Clemson University: Rome, Machiavelli, and the Fate of Imperial Republics

Machiavelli sculpture

Lyceum Program: “Rome, Machiavelli’s Discourses, and the Fate of Imperial Republics”


On January 23, 2020, the Lyceum Program Speaker Series, a JMC partner program, will host JMC fellow Daniel Kapust. The event, hosted by the Clemson Institute for the Study of Capitalism, will be the first of a JMC-supported speaker series.

Rome was at the center of Machiavelli’s historical imagination.  This is the case not only in his most (in)famous book, The Prince (Il Principe), but also in his less (in)famous book, the Discourses on Livy (Discorsi sopra la prima Deca di Tito Livio).  Drawing on the Rome he encountered in the first ten books of Livy’s Ab urbe condita, Machiavelli argued that we are better off living under republics than princes and that liberty is a key good.  In this regard, Machiavelli’s Discourses—and the Rome he depicted in the Discourses—was very different from his depiction of Rome in The Prince.  Yet within this same book,  he also argues for the synthesis of two concepts typically thought to be incompatible by republican writers, both past and present: republic and empire.  How are we to make sense of his paradoxical attachment to both republic and empire?  What does this mean for how we understand Machiavelli, Machiavelli’s Rome, and contemporary republics?  Dr. Kapust argues that making sense of this puzzle requires us to move beyond the surface of the text and delve into Machiavelli’s deep ambiguity toward empire, an ambiguity no less relevant today than it was 500 years ago.

Thursday, January 23, 2020, 6:30 PM
Clemson University

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Daniel KapustDaniel Kapust is a Professor of Political Theory in the Department of Political Science at the University of Wisconsin, Madison. Professor Kapust’s research focuses on the history of political thought, especially Roman, Florentine, early modern, and 18th century, with thematic interests in rhetoric, empire, classical receptions, democratic theory, and the republican tradition. His first book, Republicanism, Rhetoric, and Roman Political Thought: Sallust, Livy, and Tacitus, was published by Cambridge University Press in 2011; his second book, Flattery in the History of Political Thought: That Glib and Oily Art, was published by Cambridge University Press in 2018. He has published or had accepted for publication articles and chapters on Hobbes, Machiavelli, Rousseau, Cicero, Sallust, Livy, Lucretius, Smith, Tacitus, and 18th century American political thought, along with topics including flattery, republicanism, rhetoric, censorship, and political fear. He is currently working on a new book project on imperial republics (The Tragedy of an Imperial Republic). He is also the Director of the Political Economy, Philosophy, and Politics Certificate Program.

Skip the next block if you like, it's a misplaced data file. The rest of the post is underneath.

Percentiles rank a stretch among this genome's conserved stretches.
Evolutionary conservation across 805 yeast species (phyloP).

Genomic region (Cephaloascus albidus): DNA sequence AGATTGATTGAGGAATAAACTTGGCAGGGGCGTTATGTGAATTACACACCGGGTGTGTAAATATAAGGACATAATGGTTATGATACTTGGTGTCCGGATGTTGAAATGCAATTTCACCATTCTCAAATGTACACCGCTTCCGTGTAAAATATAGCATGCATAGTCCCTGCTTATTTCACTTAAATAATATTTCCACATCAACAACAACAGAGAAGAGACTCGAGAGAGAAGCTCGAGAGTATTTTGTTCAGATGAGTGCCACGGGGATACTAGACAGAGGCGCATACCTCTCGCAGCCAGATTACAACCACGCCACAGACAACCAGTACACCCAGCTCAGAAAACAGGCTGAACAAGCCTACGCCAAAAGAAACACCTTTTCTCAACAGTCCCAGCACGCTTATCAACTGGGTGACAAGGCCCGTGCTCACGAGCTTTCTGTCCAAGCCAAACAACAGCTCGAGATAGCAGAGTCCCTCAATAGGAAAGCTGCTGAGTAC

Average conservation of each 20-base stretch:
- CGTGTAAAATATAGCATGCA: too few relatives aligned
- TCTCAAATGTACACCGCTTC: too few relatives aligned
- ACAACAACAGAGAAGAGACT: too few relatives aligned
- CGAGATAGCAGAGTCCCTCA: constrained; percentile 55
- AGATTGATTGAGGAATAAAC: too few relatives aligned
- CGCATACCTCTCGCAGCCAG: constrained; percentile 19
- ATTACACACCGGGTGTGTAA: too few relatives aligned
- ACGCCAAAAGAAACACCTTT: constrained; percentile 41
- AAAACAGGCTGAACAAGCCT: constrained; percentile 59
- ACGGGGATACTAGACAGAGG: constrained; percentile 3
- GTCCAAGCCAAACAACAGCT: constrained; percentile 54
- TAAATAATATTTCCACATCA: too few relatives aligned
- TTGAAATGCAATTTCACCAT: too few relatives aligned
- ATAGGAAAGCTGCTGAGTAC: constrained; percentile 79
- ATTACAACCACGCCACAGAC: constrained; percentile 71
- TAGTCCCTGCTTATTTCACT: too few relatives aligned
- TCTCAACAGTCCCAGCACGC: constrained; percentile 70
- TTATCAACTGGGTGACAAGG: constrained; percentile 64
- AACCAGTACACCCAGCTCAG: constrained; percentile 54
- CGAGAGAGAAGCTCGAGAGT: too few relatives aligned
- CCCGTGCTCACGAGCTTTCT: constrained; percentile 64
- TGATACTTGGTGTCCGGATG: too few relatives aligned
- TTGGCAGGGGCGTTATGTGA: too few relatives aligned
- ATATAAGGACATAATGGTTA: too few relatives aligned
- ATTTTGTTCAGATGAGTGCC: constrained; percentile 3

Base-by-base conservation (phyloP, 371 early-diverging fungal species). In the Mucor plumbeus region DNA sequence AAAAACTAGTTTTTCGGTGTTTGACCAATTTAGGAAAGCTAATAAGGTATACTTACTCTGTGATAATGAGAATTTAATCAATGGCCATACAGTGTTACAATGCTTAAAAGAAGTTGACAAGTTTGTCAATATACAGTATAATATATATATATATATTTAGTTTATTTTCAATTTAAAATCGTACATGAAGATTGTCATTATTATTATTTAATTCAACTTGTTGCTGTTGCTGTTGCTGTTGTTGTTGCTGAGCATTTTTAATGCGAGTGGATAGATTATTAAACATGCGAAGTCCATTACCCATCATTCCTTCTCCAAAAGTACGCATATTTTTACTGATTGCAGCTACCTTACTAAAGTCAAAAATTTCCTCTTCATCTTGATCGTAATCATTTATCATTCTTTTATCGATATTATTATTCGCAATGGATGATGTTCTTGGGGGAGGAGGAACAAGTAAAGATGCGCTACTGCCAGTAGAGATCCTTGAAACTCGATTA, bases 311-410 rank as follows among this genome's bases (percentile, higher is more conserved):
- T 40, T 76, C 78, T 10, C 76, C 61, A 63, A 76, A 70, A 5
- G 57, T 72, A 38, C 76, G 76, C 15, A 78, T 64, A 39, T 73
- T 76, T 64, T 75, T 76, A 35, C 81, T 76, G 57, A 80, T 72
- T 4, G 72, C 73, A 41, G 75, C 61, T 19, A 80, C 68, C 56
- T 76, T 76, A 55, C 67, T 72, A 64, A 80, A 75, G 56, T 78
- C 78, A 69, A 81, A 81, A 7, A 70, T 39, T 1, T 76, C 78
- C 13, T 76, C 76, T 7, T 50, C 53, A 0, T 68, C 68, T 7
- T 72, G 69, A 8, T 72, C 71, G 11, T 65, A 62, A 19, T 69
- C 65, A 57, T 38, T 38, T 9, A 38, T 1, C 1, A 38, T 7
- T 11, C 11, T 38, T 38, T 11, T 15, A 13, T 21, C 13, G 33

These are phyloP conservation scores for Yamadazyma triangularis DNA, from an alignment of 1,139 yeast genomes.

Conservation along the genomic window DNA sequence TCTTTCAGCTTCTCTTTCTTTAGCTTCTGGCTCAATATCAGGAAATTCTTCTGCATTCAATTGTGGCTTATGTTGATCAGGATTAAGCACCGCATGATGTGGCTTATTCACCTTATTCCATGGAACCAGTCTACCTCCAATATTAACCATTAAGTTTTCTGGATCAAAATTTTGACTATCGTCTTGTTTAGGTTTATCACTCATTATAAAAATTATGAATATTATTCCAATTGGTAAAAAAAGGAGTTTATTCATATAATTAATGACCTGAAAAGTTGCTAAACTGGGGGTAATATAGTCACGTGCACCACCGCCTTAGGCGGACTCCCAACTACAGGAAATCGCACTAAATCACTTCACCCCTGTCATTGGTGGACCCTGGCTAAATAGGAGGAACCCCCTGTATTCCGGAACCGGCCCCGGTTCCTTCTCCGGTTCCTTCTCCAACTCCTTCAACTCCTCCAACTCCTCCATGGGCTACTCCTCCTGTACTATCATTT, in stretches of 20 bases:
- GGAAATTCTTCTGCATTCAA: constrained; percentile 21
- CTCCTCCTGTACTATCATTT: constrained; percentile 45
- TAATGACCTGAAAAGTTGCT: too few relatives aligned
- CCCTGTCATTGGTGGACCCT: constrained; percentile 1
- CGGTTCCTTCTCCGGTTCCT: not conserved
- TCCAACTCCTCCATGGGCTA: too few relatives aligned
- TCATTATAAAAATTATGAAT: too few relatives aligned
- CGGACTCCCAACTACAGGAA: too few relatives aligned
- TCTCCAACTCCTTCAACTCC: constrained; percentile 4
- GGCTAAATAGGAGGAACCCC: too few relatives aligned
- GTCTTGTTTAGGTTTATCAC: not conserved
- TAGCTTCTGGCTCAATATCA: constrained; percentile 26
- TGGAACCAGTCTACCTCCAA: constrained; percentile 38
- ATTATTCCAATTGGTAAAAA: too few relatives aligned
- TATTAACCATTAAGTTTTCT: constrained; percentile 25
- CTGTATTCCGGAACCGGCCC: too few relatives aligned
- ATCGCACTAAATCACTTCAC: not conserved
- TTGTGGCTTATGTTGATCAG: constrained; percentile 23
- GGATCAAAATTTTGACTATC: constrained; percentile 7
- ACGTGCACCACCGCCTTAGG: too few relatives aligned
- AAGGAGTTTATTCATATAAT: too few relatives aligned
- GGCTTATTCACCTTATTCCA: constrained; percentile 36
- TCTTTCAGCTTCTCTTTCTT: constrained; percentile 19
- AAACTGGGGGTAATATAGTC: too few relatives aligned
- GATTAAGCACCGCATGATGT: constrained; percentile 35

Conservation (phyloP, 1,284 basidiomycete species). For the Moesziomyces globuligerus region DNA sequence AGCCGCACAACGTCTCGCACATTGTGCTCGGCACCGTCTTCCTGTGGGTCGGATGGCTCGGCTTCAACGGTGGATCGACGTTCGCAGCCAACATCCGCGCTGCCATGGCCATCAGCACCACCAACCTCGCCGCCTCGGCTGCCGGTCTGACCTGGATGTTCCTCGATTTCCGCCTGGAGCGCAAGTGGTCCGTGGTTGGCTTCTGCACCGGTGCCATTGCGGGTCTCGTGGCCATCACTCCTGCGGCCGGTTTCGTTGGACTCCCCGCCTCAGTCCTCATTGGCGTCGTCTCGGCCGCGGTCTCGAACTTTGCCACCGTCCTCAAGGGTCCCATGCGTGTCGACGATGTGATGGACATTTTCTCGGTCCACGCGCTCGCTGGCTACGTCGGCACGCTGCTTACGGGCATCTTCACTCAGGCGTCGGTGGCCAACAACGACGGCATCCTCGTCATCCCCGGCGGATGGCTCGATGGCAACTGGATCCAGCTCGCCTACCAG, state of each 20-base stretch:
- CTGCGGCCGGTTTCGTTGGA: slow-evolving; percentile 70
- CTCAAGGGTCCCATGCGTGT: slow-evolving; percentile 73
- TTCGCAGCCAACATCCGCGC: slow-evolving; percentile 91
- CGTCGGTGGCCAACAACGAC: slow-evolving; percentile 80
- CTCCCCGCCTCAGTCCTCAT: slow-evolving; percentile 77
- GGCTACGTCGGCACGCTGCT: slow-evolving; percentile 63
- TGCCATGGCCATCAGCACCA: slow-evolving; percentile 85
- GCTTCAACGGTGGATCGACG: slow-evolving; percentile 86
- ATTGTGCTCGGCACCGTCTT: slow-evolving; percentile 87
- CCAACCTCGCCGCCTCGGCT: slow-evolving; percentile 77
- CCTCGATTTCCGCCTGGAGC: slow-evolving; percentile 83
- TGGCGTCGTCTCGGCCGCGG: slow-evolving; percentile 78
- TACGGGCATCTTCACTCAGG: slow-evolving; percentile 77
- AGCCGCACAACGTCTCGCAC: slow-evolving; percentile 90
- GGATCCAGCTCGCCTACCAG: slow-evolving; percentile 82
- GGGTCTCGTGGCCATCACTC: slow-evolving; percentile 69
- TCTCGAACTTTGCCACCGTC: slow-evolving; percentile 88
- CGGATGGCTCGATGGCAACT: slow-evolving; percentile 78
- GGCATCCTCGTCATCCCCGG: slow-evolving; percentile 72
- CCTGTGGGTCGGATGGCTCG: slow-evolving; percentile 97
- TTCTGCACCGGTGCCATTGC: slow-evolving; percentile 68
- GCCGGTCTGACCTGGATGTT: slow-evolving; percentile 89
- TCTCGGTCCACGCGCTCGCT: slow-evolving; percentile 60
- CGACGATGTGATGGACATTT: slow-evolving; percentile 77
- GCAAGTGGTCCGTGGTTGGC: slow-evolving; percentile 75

Professor Kapust is a JMC fellow.

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Open to incoming freshmen, the Lyceum Scholars Program, a JMC partner program, is the first college program in the United States to use a Great Books approach to studying liberty, capitalism, the American Founding, and moral character. All Lyceum Scholars are assigned faculty “Socratic Tutors” who guide their intellectual development for their entire four-year education. The Program draws inspiration from the Lyceum School founded by Aristotle in ancient Greece. Lyceum Scholars study the moral principles of a free society, the political ideals of the American Founding and the economic foundations of capitalism.

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